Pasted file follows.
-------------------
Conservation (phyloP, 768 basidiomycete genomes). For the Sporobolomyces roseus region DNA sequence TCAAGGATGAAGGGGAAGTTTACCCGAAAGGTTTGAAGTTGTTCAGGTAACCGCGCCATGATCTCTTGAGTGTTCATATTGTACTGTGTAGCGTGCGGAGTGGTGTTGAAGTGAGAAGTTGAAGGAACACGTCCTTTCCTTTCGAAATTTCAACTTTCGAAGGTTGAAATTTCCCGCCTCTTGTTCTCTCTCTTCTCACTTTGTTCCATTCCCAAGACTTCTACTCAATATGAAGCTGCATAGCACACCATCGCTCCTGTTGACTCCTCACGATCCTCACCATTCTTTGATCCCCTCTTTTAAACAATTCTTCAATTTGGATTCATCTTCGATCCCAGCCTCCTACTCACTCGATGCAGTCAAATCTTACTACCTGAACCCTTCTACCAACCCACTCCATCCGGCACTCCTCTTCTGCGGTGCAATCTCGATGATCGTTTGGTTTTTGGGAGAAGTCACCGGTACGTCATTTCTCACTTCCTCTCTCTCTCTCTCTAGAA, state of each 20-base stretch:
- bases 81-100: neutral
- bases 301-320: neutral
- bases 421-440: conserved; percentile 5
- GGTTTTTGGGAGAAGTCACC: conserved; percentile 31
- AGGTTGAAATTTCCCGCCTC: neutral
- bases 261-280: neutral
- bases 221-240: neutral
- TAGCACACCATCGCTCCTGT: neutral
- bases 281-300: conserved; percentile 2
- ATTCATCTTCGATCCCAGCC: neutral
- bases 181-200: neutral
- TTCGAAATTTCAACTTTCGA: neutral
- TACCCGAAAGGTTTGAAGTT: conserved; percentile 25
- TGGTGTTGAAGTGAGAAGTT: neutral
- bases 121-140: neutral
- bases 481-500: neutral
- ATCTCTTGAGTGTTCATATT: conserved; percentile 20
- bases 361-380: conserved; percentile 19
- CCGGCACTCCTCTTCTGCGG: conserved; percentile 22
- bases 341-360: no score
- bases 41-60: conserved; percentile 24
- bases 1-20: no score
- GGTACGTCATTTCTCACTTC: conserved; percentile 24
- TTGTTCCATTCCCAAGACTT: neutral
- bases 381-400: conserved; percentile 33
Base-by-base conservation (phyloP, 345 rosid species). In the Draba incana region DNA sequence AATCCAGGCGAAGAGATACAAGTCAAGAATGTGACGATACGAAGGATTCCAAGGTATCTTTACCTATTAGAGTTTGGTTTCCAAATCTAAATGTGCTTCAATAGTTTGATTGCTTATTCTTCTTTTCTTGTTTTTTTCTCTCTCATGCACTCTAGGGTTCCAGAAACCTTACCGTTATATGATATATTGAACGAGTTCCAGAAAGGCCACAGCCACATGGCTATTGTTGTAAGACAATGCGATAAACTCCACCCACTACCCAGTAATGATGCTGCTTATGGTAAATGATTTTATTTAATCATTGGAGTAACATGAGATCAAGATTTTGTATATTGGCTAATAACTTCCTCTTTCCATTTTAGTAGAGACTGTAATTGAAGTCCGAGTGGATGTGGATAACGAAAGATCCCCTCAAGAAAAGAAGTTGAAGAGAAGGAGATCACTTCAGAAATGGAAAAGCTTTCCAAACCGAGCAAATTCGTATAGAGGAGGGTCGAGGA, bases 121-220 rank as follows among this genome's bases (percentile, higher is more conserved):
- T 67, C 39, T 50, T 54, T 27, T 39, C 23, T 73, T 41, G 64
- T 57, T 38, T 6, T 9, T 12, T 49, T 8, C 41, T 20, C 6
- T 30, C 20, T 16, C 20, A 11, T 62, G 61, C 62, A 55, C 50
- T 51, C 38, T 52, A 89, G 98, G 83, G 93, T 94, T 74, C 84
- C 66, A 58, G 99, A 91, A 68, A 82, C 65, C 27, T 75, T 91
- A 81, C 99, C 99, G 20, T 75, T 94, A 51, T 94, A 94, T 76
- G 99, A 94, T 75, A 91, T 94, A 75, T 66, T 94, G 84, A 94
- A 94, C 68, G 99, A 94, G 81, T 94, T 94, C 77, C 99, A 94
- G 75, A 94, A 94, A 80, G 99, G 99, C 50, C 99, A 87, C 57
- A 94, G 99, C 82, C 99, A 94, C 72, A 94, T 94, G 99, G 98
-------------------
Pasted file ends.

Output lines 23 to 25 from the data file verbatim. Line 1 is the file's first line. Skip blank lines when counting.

- bases 1-20: no score
- GGTACGTCATTTCTCACTTC: conserved; percentile 24
- TTGTTCCATTCCCAAGACTT: neutral